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Additional recommended knowledge
Parapatric speciation is a form of speciation that occurs due to variations in mating frequency of a population within a continuous geographical area.
In this model, the parent species lives in a continuous habitat, in contrast with allopatric speciation where subpopulations become geographically isolated.
An example of this is the grass Anthoxanthum, which has been known to undergo parapatric speciation in such cases as mine contamination of an area. This creates a selection pressure for tolerance to those metals. Flowering time generally changes (in an attempt at character displacement—strong selection against interbreeding—as the hybrids are generally ill-suited to the environment) and often plants will become self-pollinating.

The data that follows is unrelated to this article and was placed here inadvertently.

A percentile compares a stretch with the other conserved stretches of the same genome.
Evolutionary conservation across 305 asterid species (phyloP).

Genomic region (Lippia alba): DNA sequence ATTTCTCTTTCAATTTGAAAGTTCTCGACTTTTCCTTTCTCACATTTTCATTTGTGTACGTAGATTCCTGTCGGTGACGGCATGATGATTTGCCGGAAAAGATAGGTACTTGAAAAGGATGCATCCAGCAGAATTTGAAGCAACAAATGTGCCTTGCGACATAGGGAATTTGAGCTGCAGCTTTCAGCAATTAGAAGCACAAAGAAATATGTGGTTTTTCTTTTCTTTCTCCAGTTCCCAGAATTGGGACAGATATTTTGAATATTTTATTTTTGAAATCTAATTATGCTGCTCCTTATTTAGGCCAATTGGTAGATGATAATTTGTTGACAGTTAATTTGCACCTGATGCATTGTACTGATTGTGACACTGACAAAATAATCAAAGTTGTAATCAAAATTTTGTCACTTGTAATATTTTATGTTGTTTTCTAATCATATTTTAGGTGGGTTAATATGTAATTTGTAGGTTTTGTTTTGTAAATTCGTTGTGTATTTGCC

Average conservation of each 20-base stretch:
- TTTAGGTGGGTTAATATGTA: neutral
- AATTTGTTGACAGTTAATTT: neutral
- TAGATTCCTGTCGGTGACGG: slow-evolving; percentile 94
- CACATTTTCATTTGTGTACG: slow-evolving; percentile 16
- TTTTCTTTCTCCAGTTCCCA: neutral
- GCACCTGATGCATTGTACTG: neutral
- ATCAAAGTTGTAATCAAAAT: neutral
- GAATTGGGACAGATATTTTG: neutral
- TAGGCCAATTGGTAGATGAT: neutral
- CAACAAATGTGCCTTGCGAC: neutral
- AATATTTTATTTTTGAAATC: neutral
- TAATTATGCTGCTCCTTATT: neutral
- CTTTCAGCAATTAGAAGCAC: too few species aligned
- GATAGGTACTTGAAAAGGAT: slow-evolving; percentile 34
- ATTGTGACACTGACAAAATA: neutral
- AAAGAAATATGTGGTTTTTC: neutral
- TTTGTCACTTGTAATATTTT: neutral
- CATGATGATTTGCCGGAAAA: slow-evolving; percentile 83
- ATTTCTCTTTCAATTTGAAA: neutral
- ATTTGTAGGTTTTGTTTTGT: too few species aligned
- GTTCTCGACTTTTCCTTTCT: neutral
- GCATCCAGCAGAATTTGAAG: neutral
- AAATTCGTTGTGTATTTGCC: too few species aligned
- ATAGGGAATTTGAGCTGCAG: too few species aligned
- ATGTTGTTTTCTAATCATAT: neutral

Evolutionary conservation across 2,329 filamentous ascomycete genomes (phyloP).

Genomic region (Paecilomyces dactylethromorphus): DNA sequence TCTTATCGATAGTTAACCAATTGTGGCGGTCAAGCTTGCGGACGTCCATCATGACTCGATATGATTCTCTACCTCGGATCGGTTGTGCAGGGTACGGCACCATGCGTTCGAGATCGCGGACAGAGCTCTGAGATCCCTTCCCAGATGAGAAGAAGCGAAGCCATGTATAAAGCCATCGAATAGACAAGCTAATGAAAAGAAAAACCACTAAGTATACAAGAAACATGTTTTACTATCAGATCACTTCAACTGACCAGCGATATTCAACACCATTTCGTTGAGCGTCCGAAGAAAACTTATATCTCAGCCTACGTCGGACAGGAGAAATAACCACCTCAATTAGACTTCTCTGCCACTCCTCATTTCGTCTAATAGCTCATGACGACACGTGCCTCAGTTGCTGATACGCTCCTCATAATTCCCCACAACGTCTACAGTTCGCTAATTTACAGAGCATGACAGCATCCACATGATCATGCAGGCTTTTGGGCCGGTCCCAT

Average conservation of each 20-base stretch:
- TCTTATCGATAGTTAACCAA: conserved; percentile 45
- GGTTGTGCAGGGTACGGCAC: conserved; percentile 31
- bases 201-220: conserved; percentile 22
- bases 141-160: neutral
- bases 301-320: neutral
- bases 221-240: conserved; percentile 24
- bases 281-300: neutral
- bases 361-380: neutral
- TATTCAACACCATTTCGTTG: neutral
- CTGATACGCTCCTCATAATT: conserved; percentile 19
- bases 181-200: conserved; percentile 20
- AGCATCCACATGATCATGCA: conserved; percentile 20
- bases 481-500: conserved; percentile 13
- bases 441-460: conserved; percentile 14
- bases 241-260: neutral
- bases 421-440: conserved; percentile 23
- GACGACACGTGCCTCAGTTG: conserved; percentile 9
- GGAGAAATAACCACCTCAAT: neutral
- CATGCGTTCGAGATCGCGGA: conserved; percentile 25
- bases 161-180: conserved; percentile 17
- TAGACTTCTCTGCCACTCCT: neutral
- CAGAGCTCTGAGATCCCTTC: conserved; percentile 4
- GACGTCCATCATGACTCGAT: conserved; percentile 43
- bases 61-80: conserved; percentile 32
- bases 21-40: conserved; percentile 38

Another example is ring species.
"Parapatric speciation." in Understanding Evolution at evolution.berkeley.edu
|This article is licensed under the GNU Free Documentation License. It uses material from the Wikipedia article "Parapatric_speciation". A list of authors is available in Wikipedia.|